Rick Perry says President Obama, the son of a teen mother who frequently was absent from his life and often was stretched financially, grew up the easy way. It’s the latest in a series of winks at conspiracy-minded conservatives deeply suspicious about the president’s background.
Perry’s comments came as he discussed his new ad attacking Obama for saying US policymakers have grown “lazy” about honing America’s competitive edge, a comment that Republicans have inaccurately suggested was aimed at American workers. Asked by FOX News host Sean Hannity about the spot, Perry launched into a highly personal attack on Obama.
“It reveals to me that he grew up in a privileged way,” he said. “He never had to really work for anything.”
He added that “we need a president who has been through their ups and downs in life, and understands what it’s like to have to deal with the issues in our economy that we have today in America.”
It’s a tough sell considering Obama’s actual life story. Obama’s father moved away almost immediately after he was born, leaving him to be raised by his mother and grandparents in Hawaii and Indonesia. He’s frequently brought up his mother’s sometime reliance on food stamps to support the family. Later he worked his way up to becoming the first black head of the Harvard Law review — a feat that made national news at the time and secured him a book deal — en route to a prodigious political career. And Perry, whose aides insisted he get more sleep after a series of disastrously listless campaign appearances, ought to know better than anyone that presidential campaigns are a pretty tough slog.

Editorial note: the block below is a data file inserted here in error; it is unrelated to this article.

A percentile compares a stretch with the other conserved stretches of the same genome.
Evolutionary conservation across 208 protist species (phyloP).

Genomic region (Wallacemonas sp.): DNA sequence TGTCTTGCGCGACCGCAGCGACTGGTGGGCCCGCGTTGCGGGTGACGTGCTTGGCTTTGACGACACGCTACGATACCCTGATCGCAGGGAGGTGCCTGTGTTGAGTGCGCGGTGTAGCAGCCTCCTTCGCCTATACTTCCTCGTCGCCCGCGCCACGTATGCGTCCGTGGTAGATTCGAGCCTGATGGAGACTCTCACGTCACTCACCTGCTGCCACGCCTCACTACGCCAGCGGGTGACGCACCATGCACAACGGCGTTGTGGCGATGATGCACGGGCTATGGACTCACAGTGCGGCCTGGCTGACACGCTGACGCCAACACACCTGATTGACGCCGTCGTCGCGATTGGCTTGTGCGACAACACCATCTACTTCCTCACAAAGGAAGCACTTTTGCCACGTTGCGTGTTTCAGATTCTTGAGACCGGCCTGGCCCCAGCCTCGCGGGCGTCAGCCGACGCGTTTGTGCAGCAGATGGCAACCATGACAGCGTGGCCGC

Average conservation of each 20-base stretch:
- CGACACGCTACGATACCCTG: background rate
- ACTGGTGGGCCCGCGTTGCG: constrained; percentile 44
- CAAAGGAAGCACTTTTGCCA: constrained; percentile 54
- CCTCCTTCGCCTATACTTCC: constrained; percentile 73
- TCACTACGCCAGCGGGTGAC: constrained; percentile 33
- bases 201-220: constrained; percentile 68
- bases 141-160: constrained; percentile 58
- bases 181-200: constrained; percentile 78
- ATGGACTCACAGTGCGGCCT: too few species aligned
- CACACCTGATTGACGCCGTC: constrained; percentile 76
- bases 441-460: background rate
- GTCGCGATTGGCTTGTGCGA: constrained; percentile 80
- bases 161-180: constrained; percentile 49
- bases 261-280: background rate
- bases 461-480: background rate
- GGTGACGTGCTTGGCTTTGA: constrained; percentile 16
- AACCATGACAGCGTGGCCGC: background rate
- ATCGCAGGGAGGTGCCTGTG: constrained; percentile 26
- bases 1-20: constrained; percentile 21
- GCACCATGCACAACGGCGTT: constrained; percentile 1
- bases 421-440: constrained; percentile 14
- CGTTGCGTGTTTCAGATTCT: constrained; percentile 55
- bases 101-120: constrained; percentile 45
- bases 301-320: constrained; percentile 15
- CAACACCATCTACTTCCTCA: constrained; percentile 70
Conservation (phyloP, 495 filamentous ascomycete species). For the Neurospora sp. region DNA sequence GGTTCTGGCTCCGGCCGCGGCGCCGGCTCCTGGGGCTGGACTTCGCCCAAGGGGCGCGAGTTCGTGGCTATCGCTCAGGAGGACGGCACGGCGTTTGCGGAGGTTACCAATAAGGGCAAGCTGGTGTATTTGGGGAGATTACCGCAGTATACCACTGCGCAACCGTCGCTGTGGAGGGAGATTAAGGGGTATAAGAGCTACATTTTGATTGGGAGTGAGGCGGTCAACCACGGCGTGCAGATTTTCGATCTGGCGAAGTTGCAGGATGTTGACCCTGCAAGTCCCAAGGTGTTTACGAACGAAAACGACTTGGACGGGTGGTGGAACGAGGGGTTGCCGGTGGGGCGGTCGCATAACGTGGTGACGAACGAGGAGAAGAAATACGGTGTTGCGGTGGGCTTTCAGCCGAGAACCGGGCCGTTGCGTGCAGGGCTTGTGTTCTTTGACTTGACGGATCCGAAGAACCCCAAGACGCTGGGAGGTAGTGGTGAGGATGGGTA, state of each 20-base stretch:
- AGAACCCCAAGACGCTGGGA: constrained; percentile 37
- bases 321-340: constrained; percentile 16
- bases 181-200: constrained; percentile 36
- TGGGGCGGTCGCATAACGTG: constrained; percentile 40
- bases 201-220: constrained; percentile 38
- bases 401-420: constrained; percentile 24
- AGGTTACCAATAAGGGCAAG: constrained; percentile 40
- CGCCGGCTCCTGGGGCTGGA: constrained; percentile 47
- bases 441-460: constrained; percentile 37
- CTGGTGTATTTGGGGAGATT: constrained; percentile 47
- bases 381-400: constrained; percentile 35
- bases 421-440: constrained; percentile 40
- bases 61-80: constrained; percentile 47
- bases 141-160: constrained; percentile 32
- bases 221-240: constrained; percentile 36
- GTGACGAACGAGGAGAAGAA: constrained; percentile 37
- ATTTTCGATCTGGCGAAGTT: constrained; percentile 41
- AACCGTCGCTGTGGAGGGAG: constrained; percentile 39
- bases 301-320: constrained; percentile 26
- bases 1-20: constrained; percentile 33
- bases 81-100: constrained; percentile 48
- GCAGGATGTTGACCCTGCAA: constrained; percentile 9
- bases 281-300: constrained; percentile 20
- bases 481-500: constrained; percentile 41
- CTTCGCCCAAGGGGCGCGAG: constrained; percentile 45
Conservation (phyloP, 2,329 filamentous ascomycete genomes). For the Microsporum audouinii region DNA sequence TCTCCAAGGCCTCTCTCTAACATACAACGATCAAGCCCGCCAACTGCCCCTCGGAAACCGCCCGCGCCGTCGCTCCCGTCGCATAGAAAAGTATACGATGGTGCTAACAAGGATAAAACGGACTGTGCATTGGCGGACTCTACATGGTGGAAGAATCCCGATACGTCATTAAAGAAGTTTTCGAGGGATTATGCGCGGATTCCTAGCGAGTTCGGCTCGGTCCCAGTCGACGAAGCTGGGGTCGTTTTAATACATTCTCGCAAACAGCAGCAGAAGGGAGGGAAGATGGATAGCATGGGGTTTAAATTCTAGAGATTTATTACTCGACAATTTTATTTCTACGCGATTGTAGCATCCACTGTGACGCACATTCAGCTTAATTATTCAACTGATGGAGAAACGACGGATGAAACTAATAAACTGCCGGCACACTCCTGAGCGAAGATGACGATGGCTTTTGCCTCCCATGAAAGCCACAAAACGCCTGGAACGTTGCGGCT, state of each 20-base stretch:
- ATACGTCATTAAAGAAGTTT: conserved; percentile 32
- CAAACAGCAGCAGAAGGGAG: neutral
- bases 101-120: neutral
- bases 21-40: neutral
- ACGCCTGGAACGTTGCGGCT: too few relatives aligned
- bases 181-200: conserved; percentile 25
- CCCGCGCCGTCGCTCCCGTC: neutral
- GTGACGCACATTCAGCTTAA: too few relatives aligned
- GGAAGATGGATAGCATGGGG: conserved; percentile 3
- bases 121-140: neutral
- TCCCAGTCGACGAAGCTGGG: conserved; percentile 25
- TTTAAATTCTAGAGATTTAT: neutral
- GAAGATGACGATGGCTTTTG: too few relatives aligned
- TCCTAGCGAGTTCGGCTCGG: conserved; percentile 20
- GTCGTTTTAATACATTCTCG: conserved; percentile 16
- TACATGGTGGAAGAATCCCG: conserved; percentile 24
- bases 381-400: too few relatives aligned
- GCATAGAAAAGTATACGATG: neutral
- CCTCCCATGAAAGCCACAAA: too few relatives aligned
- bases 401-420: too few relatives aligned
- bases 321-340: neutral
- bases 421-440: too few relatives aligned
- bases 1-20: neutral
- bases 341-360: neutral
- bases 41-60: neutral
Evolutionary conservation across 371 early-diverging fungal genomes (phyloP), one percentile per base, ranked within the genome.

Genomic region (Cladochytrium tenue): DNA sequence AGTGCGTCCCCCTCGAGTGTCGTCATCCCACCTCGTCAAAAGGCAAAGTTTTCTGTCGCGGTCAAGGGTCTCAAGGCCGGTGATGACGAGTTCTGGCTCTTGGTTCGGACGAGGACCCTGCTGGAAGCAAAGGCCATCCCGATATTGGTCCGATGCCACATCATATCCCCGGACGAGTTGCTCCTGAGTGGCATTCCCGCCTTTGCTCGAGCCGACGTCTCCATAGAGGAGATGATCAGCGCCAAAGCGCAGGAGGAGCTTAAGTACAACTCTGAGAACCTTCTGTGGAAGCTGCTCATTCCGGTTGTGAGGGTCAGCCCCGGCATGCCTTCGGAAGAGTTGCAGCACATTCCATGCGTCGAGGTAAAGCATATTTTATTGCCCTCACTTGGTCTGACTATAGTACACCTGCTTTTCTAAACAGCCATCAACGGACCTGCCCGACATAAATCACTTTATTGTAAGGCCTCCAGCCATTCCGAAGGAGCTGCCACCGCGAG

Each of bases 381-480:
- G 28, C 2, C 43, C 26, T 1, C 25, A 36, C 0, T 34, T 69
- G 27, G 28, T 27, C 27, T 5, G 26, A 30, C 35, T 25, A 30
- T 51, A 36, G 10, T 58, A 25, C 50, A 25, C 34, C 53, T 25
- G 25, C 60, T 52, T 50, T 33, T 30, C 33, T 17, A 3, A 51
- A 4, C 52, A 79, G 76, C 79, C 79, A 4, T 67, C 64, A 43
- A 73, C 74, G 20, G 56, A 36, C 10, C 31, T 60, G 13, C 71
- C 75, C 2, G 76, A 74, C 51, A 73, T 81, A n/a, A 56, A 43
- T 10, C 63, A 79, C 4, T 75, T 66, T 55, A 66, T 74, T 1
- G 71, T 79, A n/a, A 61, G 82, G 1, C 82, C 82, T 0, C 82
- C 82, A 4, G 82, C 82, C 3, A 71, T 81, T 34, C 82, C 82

But Perry’s latest attack is part of a recurring pattern. While Mitt Romney has mostly eschewed attacks on Obama’s biography, the Texas governor has frequently raised questions about his origins. He called for Obama to release his college grades, a popular meme on the right that emerged from birther circles. The obvious unstated implication, of course, is that Obama got into Harvard based on his race instead of his academic achievement. If that didn’t give the game away, Perry started openly musing about whether Obama’s birth certificate was a forgery before backing off the suggestion.
From a strategic perspective, there’s some sense to these tactics as a last-ditch gambit to turn around the Texas governor’s toxic poll numbers. If Perry can bait Democratic critics into accusing him of racially tinged attacks on Obama, he can cast himself as a victim and rally conservative media and Tea Party activists behind him. So far it hasn’t worked, but it certainly isn’t for lack of trying.
Benjy Sarlin is a reporter for Talking Points Memo and co-writes the campaign blog, TPM2012. He previously reported for The Daily Beast/Newsweek as their Washington Correspondent and covered local politics for the New York Sun.